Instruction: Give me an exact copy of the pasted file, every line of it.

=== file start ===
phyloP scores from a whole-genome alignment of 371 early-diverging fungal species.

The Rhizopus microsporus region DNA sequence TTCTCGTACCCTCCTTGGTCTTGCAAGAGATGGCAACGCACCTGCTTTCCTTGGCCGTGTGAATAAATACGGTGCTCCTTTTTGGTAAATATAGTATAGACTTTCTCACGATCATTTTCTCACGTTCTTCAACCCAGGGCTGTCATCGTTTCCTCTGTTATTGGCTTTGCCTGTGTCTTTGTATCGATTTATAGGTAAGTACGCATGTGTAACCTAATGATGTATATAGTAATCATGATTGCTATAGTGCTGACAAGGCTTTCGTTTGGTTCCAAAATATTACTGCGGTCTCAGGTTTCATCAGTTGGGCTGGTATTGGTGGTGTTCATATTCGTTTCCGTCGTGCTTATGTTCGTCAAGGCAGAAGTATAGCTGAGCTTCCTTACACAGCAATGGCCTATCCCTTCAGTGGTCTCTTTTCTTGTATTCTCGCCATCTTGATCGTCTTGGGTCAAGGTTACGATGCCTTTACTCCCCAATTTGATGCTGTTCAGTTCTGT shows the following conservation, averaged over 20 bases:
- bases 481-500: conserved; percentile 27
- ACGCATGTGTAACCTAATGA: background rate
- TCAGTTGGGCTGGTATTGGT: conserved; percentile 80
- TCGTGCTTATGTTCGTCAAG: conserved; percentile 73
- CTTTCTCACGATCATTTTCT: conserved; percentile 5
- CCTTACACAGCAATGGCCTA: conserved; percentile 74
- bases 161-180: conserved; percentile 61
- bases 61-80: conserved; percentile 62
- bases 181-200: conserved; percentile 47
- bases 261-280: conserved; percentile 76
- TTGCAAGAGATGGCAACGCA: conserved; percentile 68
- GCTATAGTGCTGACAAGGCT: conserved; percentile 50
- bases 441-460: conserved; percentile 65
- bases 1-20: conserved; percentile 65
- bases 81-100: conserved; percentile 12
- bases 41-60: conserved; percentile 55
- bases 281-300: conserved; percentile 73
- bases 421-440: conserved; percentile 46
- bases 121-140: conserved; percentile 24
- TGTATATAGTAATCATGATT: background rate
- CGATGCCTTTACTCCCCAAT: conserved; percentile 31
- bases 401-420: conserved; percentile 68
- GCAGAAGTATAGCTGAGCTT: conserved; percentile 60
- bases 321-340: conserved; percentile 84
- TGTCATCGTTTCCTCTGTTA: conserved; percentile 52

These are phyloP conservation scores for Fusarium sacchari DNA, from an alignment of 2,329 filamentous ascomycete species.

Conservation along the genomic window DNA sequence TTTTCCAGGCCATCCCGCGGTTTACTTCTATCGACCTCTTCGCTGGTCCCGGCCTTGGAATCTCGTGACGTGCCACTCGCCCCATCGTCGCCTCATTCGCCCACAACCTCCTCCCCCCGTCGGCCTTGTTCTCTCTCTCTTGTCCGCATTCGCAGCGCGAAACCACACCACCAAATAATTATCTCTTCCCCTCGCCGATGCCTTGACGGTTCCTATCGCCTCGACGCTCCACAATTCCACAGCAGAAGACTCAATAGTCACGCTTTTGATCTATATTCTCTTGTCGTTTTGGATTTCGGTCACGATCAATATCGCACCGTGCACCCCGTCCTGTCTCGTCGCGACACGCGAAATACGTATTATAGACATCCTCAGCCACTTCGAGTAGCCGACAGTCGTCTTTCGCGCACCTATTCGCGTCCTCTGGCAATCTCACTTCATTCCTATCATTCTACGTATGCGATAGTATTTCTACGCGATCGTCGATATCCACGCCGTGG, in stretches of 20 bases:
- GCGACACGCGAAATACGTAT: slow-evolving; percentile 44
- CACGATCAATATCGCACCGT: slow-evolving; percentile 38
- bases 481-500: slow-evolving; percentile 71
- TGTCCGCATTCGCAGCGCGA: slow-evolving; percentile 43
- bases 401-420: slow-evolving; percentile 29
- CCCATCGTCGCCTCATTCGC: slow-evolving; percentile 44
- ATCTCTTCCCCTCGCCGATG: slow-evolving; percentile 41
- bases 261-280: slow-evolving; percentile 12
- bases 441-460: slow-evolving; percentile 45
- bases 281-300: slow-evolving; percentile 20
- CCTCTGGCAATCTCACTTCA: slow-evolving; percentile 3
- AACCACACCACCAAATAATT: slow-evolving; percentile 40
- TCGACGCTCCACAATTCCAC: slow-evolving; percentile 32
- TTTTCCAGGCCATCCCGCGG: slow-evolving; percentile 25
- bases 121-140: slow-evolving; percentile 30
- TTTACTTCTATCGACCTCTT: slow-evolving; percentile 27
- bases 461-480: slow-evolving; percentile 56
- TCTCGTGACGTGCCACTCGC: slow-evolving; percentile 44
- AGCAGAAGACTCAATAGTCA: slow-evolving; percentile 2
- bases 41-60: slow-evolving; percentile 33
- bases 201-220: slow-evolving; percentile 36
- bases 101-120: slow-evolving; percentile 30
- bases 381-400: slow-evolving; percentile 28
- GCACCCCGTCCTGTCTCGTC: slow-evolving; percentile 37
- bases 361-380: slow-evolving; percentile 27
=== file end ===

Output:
phyloP scores from a whole-genome alignment of 371 early-diverging fungal species.

The Rhizopus microsporus region DNA sequence TTCTCGTACCCTCCTTGGTCTTGCAAGAGATGGCAACGCACCTGCTTTCCTTGGCCGTGTGAATAAATACGGTGCTCCTTTTTGGTAAATATAGTATAGACTTTCTCACGATCATTTTCTCACGTTCTTCAACCCAGGGCTGTCATCGTTTCCTCTGTTATTGGCTTTGCCTGTGTCTTTGTATCGATTTATAGGTAAGTACGCATGTGTAACCTAATGATGTATATAGTAATCATGATTGCTATAGTGCTGACAAGGCTTTCGTTTGGTTCCAAAATATTACTGCGGTCTCAGGTTTCATCAGTTGGGCTGGTATTGGTGGTGTTCATATTCGTTTCCGTCGTGCTTATGTTCGTCAAGGCAGAAGTATAGCTGAGCTTCCTTACACAGCAATGGCCTATCCCTTCAGTGGTCTCTTTTCTTGTATTCTCGCCATCTTGATCGTCTTGGGTCAAGGTTACGATGCCTTTACTCCCCAATTTGATGCTGTTCAGTTCTGT shows the following conservation, averaged over 20 bases:
- bases 481-500: conserved; percentile 27
- ACGCATGTGTAACCTAATGA: background rate
- TCAGTTGGGCTGGTATTGGT: conserved; percentile 80
- TCGTGCTTATGTTCGTCAAG: conserved; percentile 73
- CTTTCTCACGATCATTTTCT: conserved; percentile 5
- CCTTACACAGCAATGGCCTA: conserved; percentile 74
- bases 161-180: conserved; percentile 61
- bases 61-80: conserved; percentile 62
- bases 181-200: conserved; percentile 47
- bases 261-280: conserved; percentile 76
- TTGCAAGAGATGGCAACGCA: conserved; percentile 68
- GCTATAGTGCTGACAAGGCT: conserved; percentile 50
- bases 441-460: conserved; percentile 65
- bases 1-20: conserved; percentile 65
- bases 81-100: conserved; percentile 12
- bases 41-60: conserved; percentile 55
- bases 281-300: conserved; percentile 73
- bases 421-440: conserved; percentile 46
- bases 121-140: conserved; percentile 24
- TGTATATAGTAATCATGATT: background rate
- CGATGCCTTTACTCCCCAAT: conserved; percentile 31
- bases 401-420: conserved; percentile 68
- GCAGAAGTATAGCTGAGCTT: conserved; percentile 60
- bases 321-340: conserved; percentile 84
- TGTCATCGTTTCCTCTGTTA: conserved; percentile 52

These are phyloP conservation scores for Fusarium sacchari DNA, from an alignment of 2,329 filamentous ascomycete species.

Conservation along the genomic window DNA sequence TTTTCCAGGCCATCCCGCGGTTTACTTCTATCGACCTCTTCGCTGGTCCCGGCCTTGGAATCTCGTGACGTGCCACTCGCCCCATCGTCGCCTCATTCGCCCACAACCTCCTCCCCCCGTCGGCCTTGTTCTCTCTCTCTTGTCCGCATTCGCAGCGCGAAACCACACCACCAAATAATTATCTCTTCCCCTCGCCGATGCCTTGACGGTTCCTATCGCCTCGACGCTCCACAATTCCACAGCAGAAGACTCAATAGTCACGCTTTTGATCTATATTCTCTTGTCGTTTTGGATTTCGGTCACGATCAATATCGCACCGTGCACCCCGTCCTGTCTCGTCGCGACACGCGAAATACGTATTATAGACATCCTCAGCCACTTCGAGTAGCCGACAGTCGTCTTTCGCGCACCTATTCGCGTCCTCTGGCAATCTCACTTCATTCCTATCATTCTACGTATGCGATAGTATTTCTACGCGATCGTCGATATCCACGCCGTGG, in stretches of 20 bases:
- GCGACACGCGAAATACGTAT: slow-evolving; percentile 44
- CACGATCAATATCGCACCGT: slow-evolving; percentile 38
- bases 481-500: slow-evolving; percentile 71
- TGTCCGCATTCGCAGCGCGA: slow-evolving; percentile 43
- bases 401-420: slow-evolving; percentile 29
- CCCATCGTCGCCTCATTCGC: slow-evolving; percentile 44
- ATCTCTTCCCCTCGCCGATG: slow-evolving; percentile 41
- bases 261-280: slow-evolving; percentile 12
- bases 441-460: slow-evolving; percentile 45
- bases 281-300: slow-evolving; percentile 20
- CCTCTGGCAATCTCACTTCA: slow-evolving; percentile 3
- AACCACACCACCAAATAATT: slow-evolving; percentile 40
- TCGACGCTCCACAATTCCAC: slow-evolving; percentile 32
- TTTTCCAGGCCATCCCGCGG: slow-evolving; percentile 25
- bases 121-140: slow-evolving; percentile 30
- TTTACTTCTATCGACCTCTT: slow-evolving; percentile 27
- bases 461-480: slow-evolving; percentile 56
- TCTCGTGACGTGCCACTCGC: slow-evolving; percentile 44
- AGCAGAAGACTCAATAGTCA: slow-evolving; percentile 2
- bases 41-60: slow-evolving; percentile 33
- bases 201-220: slow-evolving; percentile 36
- bases 101-120: slow-evolving; percentile 30
- bases 381-400: slow-evolving; percentile 28
- GCACCCCGTCCTGTCTCGTC: slow-evolving; percentile 37
- bases 361-380: slow-evolving; percentile 27